So, when I was 18 being in London, I immediately reached out every time there was a set happening, I was putting my foot in the door, introducing myself to people, saying, hello, I will do anything for, for anyone, for no money at all. I just want to make connections. I want to meet people. And that was how I got my foot in the door.
It’s the best advice I can give to any young person or anyone who’s aspiring at any age wanting to work in the Film and TV.
What were your first jobs in crew like? Is there anything you learnt in the process?
So, the roles were usually production assistant , or running jobs, but I noticed that because I had experience in taking pictures I had something to offer, as no one really wanted to shoot for free.
I knew what would be a really useful tool for people is content and I knew that I could deliver that.
So, what I used to do was I would actually try my best to put myself in situations where there were people with a lot of followers, high profile a lot of good connections. And what I would do is I would take pictures of them and immediately send them, try and get their number, try and get their emails, try and get any sort of contact because that was different than just emailing them.
I was actually providing them with still image for their portfolio or a still image for their social media – and this was back when no one was really doing that. Doing that meant that I was immediately getting a connection. Sometimes they would even invite me back because the images I’d given them were great. I was making a connection that way.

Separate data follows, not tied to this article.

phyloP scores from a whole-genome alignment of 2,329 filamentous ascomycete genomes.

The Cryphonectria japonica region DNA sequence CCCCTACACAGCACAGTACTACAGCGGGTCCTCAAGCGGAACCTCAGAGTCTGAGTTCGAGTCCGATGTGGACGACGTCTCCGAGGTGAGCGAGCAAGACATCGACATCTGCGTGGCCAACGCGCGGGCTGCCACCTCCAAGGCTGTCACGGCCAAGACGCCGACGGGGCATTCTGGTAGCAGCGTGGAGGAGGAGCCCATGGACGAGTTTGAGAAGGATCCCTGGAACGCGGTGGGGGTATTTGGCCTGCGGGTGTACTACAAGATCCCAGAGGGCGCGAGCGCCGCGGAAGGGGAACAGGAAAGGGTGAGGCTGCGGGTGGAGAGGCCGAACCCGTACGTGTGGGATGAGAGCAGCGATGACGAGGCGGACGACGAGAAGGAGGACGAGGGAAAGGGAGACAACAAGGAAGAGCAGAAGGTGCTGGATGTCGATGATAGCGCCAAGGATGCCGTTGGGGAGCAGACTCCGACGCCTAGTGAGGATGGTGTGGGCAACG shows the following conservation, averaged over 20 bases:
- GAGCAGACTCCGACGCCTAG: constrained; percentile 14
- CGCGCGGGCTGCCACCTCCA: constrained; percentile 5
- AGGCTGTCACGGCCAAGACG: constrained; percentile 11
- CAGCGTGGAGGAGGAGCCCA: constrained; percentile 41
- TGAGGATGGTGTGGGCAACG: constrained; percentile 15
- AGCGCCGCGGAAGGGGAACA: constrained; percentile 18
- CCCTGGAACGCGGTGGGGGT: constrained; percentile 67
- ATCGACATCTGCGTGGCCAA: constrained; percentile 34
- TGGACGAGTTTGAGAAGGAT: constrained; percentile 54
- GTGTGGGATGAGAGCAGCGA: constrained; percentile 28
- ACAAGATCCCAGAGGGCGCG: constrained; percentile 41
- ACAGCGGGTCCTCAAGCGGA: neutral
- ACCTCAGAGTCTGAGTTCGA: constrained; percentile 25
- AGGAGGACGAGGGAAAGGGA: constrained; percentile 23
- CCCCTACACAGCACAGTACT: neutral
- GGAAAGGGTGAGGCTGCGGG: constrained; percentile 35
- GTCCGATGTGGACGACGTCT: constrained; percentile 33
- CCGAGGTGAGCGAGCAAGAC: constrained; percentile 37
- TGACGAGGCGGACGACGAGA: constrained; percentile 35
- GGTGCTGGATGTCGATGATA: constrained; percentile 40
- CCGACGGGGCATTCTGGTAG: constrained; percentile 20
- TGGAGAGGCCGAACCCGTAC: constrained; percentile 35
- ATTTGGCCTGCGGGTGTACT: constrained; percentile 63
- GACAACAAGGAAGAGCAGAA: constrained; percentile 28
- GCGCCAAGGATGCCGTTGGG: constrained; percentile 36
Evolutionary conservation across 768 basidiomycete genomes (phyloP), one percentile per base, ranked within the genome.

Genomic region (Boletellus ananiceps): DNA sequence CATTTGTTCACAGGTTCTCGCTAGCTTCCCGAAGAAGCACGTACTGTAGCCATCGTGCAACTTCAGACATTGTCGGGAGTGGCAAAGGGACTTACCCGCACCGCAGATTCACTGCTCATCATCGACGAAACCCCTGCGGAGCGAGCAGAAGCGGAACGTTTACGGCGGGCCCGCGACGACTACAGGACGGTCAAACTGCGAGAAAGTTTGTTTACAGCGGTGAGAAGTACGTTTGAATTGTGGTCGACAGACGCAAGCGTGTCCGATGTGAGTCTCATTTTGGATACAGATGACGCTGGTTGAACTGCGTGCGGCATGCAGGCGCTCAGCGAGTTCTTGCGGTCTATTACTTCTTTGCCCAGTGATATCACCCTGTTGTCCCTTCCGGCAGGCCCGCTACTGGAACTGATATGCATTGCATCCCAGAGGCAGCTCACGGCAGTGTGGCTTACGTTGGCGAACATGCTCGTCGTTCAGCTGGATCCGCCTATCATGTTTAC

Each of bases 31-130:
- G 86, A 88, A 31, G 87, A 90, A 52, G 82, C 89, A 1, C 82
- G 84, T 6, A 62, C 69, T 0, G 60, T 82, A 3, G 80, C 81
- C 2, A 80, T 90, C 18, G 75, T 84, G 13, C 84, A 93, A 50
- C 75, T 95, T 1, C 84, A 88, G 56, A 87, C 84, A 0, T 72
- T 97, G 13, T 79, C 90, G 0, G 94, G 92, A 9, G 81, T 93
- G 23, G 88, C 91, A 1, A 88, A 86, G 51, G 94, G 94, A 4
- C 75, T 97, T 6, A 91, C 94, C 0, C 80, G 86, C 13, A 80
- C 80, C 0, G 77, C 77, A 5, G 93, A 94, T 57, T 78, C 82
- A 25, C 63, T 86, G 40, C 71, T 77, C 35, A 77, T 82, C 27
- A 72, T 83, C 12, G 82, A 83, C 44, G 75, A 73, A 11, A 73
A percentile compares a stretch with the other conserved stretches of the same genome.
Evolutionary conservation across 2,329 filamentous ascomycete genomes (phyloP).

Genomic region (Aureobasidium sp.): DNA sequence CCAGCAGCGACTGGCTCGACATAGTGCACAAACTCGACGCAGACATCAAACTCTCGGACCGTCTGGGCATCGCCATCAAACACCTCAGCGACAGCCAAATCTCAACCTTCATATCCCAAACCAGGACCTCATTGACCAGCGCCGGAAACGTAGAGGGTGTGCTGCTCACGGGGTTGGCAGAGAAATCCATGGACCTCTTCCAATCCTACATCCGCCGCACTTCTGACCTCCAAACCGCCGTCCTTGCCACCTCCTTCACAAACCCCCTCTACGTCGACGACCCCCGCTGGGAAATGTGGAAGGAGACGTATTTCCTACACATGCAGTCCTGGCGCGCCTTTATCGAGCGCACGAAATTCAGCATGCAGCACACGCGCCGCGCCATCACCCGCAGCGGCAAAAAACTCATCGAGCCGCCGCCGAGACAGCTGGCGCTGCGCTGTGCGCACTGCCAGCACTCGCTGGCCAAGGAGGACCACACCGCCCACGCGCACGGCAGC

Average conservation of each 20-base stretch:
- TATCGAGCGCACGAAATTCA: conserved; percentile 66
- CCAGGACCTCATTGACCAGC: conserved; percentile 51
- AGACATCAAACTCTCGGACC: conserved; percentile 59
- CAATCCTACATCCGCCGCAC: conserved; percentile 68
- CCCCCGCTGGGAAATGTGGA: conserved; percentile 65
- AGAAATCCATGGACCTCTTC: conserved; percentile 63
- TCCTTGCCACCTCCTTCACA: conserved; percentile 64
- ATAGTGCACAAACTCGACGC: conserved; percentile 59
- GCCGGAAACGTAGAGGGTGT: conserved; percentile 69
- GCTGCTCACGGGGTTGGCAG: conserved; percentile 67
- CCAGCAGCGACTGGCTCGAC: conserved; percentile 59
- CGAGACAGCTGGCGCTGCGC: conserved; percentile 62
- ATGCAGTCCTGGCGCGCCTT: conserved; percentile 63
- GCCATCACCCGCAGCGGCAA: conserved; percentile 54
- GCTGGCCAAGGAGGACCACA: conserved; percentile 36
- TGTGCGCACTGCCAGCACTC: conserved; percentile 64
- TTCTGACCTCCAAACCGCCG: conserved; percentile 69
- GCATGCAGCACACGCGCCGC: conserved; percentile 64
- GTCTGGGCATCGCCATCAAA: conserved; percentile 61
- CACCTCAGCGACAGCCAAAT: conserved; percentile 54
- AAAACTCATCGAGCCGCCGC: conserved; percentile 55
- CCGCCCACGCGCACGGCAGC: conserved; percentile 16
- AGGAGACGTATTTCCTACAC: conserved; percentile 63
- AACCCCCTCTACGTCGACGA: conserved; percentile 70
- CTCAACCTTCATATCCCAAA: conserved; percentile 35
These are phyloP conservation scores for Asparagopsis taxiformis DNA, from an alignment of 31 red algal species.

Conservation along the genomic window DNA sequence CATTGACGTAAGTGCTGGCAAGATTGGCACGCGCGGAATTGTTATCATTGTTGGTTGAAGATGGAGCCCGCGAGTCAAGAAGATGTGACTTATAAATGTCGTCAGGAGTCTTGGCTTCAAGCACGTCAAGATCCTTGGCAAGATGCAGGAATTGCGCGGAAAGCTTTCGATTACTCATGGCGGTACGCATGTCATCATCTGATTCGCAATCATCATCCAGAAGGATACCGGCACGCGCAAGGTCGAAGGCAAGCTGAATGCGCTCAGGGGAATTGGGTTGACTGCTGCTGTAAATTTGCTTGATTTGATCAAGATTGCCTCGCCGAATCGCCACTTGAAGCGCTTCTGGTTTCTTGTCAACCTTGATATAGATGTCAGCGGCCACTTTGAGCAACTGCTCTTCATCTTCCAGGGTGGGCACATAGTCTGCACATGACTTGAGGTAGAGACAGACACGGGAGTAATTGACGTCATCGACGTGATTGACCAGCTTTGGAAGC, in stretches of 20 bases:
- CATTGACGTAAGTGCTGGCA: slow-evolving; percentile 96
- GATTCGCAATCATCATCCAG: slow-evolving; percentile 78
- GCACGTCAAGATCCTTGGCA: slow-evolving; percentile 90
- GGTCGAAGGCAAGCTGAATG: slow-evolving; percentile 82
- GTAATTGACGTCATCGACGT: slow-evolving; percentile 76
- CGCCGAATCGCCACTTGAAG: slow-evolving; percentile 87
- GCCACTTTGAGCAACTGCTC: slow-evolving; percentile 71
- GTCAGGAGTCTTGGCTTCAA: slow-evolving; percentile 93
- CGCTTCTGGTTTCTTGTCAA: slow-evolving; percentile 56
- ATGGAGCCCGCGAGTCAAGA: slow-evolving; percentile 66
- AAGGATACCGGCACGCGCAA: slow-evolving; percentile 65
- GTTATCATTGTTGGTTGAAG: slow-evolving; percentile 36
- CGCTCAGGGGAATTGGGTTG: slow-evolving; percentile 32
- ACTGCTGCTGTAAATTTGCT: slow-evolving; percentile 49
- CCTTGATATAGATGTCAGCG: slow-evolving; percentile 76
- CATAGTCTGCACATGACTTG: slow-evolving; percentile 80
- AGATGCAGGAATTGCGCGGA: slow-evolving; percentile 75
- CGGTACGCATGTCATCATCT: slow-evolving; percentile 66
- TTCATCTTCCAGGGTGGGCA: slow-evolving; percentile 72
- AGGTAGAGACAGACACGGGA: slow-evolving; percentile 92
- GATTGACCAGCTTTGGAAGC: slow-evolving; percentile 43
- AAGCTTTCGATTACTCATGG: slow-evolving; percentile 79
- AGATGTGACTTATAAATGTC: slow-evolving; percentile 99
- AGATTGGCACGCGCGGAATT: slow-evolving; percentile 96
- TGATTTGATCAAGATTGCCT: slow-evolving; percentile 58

That meant that next time I could be a runner on the set, I was introduced to the producer, introduced to the manager, and that was a tactic that I used a lot to meet people. You may think when you’re a production assistant or a runner that you can’t really give any value more than just making tea and copies or running errands on the set. But the reality is that you’re starting somewhere in the tier system, you’re looking to go up that ladder and you can provide value no matter where you are.
What do you think of this year’s LGBT+ History Month’s theme – #BehindTheLens?
I’m really glad there’s a light being shared on stories behind the lens, particularly as someone who works in crew, I see that directors, producers, and people who create what’s on screen go unnoticed.